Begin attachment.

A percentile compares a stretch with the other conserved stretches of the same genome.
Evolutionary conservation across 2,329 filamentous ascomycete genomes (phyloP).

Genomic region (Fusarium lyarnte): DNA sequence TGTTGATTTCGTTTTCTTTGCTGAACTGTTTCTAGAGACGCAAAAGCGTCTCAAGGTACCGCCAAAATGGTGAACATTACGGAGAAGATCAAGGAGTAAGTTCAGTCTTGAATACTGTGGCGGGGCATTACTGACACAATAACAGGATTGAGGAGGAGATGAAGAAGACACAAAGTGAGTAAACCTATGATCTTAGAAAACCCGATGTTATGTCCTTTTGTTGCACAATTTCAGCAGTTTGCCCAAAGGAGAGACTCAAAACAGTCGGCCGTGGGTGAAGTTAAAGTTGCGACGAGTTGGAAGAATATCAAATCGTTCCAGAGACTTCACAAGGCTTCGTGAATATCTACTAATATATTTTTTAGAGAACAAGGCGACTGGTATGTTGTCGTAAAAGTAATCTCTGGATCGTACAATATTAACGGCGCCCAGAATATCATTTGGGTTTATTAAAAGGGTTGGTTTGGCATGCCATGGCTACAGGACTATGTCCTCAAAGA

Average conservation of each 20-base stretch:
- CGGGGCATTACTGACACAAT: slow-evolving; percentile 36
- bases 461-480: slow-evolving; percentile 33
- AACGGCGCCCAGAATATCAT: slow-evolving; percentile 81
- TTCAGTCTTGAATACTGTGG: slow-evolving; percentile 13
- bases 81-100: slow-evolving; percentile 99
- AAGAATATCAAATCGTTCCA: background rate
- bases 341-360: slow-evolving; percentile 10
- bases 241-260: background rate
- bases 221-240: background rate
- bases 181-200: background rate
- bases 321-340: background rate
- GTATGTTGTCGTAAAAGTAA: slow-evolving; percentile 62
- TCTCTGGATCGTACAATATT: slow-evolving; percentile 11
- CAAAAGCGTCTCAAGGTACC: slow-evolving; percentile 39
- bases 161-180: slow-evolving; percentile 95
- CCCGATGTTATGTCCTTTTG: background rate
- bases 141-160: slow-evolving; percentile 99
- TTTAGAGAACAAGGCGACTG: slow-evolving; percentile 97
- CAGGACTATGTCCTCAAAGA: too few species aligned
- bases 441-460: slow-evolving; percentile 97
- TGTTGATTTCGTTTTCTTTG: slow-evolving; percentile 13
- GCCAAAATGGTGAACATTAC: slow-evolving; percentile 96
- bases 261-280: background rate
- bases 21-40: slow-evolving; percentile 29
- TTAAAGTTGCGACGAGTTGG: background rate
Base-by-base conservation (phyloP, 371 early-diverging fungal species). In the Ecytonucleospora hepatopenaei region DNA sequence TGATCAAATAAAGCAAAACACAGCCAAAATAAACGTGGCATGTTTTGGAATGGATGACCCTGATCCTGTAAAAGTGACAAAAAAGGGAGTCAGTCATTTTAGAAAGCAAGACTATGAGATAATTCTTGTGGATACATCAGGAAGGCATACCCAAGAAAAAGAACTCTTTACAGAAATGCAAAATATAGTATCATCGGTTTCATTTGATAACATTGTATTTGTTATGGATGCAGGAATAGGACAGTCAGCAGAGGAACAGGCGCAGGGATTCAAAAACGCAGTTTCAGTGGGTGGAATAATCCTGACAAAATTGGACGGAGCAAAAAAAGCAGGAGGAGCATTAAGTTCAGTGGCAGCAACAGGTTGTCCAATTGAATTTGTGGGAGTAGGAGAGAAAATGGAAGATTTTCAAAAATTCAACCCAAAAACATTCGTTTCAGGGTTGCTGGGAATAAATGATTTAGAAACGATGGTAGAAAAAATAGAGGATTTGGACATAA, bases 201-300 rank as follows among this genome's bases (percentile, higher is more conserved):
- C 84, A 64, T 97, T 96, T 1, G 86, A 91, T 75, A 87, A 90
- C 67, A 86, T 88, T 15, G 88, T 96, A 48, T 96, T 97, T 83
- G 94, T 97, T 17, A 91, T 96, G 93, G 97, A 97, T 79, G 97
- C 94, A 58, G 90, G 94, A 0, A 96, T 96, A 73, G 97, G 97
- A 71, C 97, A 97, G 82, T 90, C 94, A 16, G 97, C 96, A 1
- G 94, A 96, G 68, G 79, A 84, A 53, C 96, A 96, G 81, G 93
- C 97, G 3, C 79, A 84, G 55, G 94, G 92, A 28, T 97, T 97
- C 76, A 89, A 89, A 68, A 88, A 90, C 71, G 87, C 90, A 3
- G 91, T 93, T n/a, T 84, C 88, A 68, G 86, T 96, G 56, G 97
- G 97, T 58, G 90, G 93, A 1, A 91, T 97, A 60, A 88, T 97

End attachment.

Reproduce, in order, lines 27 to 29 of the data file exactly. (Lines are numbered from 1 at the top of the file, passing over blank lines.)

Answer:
- bases 261-280: background rate
- bases 21-40: slow-evolving; percentile 29
- TTAAAGTTGCGACGAGTTGG: background rate